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Context: A key to advancing the eradication of gender-based violence (GBV) is knowing how to recover from it. Objective: To identify the changes that are indicators of having overcome GBV and determine the role of various support networks. Search strategy: We systematically searched Web of Science. Inclusion criteria: Publications whose abstracts contained a minimum of two of the following words: (a) support or network or solidarity, (b) violence and (c) recovery or healing. Data extraction and synthesis: Of the 273 documents retrieved, 52 were used using a narrative synthesis approach. Main results: For recovery, women must reconnect with themselves, with their environment and with the world in general. Doing so requires support from both formal and informal networks. The intervention of other people is a common element in successful recovery processes. We identify three requirements for the intervention of these support networks to be effective: not blaming the victim, making women part of their own recovery process by showing them their own transformation potential and promoting reflection on the socialization they have experienced in their affective-sexual relationships. Conclusions: There are multiple benefits to having formal or informal support during recovery. In informal networks, raising awareness and providing training are insufficient for promoting active support. Instead, the Second Order of Sexual Harassment must specifically be combatted. Public contribution: From the authors' previous research, harassed women and survivors have underlined the necessity to identify indicators of recovery and which kind of support has an impact on it.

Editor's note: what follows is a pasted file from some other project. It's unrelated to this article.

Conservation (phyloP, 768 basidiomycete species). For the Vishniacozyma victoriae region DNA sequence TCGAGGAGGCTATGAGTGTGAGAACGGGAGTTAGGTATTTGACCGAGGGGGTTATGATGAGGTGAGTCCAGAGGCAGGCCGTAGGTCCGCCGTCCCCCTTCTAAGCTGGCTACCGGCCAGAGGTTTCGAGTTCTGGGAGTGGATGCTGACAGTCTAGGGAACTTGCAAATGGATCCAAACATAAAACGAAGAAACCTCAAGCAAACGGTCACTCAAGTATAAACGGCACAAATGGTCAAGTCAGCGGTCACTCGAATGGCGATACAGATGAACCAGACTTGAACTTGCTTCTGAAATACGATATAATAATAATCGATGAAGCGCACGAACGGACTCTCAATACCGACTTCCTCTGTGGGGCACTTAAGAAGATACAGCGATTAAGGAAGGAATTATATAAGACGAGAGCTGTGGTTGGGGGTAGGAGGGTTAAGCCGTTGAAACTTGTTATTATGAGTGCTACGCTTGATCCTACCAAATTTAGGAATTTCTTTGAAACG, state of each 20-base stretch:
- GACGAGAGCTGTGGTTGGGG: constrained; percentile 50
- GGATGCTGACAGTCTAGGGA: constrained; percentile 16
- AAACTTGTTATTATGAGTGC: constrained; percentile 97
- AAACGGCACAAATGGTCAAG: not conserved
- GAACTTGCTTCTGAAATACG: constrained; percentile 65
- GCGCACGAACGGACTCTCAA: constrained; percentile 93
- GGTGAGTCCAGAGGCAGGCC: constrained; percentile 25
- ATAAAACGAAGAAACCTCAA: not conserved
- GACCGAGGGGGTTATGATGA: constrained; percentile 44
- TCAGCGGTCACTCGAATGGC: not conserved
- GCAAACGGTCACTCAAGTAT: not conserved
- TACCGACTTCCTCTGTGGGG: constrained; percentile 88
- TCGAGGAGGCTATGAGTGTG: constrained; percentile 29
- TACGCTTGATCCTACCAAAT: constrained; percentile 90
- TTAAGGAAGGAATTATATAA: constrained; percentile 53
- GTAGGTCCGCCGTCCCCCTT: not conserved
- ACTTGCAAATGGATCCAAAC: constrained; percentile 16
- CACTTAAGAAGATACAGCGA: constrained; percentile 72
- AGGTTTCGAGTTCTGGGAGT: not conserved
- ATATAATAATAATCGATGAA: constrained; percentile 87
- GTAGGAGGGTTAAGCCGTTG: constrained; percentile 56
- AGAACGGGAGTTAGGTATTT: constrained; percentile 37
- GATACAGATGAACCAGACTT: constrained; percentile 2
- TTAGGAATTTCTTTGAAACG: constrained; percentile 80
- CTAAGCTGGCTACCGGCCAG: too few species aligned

Melgar Alcantud, P., Campdepadrós-Cullell, R., Fuentes-Pumarola, C., & Mut-Montalvà, E. (2021, February 1). ‘I think I will need help’: A systematic review of who facilitates the recovery from gender-based violence and how they do so. Health Expectations. Blackwell Publishing Ltd. https://doi.org/10.1111/hex.13157